With complete disregard for conventional business wisdom, the relationships we have forged have lead us down a path where for better or for worse, Stephen and I have treated our restaurant like it was our family

So looking back on what has transpired in 10 years, I think the day Xavyer walked into our dining room with his wrestling coach was a monumental occasion.  It started the ball rolling on young people coming in our lives and playing a big part in helping our restaurant grow.

Xavyer was the first, but fortunately for us, young people are continually coming to work here to give of their time and talents and be a very vital part of making us better people and a better restaurant.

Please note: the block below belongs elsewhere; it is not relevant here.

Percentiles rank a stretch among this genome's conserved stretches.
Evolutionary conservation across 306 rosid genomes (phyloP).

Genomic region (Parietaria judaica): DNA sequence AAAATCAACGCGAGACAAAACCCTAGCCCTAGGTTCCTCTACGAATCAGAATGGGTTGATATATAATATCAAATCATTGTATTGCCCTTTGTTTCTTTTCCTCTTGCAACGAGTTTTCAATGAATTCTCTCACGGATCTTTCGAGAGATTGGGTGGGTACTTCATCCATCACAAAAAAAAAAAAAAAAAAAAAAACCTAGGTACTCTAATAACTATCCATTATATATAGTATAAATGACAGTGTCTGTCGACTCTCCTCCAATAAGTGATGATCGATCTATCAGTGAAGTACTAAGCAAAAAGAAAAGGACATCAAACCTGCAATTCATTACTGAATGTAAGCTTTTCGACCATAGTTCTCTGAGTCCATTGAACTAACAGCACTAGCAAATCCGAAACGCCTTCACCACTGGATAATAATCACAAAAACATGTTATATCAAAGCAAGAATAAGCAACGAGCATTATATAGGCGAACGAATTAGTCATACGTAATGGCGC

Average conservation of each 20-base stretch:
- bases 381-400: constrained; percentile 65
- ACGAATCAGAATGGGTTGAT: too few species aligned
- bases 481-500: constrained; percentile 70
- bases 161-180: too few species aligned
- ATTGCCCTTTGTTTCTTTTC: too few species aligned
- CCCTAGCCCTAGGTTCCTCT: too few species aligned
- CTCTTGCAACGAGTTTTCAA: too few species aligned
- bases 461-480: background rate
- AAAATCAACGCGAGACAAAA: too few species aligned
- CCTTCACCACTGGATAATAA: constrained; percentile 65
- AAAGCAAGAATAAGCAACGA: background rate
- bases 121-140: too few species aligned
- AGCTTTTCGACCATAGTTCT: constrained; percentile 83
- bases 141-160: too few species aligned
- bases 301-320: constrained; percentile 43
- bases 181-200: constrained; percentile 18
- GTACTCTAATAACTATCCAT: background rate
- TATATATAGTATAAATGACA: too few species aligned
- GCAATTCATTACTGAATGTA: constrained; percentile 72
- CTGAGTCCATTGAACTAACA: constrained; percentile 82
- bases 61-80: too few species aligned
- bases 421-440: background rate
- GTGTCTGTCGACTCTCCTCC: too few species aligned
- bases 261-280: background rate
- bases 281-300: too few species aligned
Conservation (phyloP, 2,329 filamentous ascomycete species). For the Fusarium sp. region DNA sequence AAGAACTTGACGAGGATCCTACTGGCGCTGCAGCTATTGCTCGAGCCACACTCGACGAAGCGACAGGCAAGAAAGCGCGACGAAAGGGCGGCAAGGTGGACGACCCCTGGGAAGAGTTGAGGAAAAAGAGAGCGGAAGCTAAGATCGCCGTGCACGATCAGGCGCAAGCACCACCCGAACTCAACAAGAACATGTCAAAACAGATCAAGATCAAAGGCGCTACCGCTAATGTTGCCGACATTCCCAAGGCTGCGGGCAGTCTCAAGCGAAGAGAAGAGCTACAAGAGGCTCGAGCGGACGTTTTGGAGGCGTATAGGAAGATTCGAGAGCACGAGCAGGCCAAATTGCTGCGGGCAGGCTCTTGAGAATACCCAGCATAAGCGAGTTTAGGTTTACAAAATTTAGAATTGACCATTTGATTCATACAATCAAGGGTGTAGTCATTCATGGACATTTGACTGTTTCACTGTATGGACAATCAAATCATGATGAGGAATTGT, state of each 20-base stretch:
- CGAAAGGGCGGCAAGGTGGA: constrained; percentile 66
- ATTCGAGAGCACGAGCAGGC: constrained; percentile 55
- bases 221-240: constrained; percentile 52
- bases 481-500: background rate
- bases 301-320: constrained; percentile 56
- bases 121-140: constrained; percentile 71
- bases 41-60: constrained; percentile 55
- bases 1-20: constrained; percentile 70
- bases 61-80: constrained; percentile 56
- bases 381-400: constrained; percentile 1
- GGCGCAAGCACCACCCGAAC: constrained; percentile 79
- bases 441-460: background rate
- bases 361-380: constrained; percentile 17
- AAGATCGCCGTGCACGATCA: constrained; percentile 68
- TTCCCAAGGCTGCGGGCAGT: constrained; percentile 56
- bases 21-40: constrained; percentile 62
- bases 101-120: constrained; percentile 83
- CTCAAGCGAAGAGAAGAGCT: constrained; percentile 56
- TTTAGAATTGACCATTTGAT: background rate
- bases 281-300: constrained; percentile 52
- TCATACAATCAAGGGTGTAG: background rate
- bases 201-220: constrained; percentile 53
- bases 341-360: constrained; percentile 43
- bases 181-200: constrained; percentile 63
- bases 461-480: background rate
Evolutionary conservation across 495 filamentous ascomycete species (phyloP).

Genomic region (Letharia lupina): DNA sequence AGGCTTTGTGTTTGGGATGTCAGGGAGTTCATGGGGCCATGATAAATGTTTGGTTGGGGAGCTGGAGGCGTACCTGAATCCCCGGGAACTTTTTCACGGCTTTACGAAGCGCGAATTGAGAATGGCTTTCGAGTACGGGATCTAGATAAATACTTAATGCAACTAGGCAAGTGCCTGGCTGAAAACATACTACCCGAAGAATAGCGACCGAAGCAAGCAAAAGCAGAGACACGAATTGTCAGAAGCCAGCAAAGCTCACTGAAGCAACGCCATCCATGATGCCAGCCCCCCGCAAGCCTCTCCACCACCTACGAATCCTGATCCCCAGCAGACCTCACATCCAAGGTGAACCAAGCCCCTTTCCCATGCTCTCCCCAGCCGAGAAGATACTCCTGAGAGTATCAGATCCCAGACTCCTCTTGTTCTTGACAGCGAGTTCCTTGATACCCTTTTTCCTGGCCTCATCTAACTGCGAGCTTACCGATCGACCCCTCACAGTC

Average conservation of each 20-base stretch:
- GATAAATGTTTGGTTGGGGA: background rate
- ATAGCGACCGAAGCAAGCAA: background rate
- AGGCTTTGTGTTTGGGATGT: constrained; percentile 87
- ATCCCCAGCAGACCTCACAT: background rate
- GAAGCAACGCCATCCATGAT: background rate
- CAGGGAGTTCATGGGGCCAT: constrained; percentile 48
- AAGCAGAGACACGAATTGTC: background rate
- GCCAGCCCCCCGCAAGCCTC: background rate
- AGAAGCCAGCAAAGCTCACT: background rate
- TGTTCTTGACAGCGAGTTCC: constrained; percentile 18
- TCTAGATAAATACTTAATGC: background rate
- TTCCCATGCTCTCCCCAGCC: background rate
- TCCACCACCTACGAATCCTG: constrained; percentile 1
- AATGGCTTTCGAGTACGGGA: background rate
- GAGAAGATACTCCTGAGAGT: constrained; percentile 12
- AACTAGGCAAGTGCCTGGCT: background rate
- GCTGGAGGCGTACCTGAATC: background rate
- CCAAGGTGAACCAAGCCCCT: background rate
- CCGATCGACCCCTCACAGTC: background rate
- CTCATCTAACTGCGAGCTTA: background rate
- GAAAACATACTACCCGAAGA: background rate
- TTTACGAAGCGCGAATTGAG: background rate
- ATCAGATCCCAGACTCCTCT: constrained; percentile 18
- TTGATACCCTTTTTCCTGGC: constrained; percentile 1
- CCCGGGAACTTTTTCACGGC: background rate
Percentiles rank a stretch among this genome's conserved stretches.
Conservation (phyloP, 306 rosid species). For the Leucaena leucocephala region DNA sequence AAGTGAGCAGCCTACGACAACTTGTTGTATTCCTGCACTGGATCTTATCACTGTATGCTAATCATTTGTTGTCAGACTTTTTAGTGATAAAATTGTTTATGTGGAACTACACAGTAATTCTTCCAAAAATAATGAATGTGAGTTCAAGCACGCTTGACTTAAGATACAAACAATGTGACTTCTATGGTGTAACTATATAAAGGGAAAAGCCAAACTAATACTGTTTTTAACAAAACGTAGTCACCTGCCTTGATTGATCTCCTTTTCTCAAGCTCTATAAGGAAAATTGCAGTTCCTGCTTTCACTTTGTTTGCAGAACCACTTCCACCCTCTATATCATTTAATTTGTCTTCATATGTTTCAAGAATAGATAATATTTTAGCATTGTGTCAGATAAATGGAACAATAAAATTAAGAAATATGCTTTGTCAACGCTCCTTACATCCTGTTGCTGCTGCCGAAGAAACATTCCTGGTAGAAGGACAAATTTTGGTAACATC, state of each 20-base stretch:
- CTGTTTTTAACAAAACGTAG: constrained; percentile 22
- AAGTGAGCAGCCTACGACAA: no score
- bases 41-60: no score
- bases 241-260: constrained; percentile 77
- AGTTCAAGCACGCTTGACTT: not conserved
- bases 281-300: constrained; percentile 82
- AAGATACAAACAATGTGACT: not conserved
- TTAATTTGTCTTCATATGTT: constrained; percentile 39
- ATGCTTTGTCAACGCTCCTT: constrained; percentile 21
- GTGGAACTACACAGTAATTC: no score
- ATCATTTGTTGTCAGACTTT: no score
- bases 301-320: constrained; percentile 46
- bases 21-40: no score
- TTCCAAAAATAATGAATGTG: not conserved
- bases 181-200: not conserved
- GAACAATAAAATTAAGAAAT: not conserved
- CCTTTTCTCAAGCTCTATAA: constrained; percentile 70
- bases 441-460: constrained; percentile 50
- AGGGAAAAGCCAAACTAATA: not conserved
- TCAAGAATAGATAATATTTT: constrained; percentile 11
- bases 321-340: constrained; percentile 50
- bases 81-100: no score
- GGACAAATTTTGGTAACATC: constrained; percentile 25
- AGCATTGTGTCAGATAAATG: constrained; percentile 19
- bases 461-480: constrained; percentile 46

Comments on this entry are closed.

  • Debbie Gooden

    Inez, I can’t imagine Tarboro without On The Square. I brings so much to our fair home town. You are quick to give people a chance, including my daughter, Devon. She as able to come in and help with the food prep on Wednesday nights. She also helped with a wedding catering. It was a highlight for her and she has taken such a keen interest in cooking. All of the staff made her feel welcomed and she so enjoyed it. All I can say is Thank You for the great contribution you make to many families.

  • Frances liverman

    Thanks for writing, it has remained me of things i had forgotten. I am so blessed &honored you came into my life. Also thanks for allowing me to be part of these 10yesrs!!

  • Jessie M Smoot

    Dear dear Inie,
    I am catching up on the computer and found this. Tears are sweetening the morning tea. Oh what memories! I am so proud of Xavier and what he has accomplished. You and Stephen can look at family and extended family with love and pride. Can’t help but think “Big Nancy” is smiling and laughing…”just keep going, girl!”
    Now back to teary tea,
    Jessie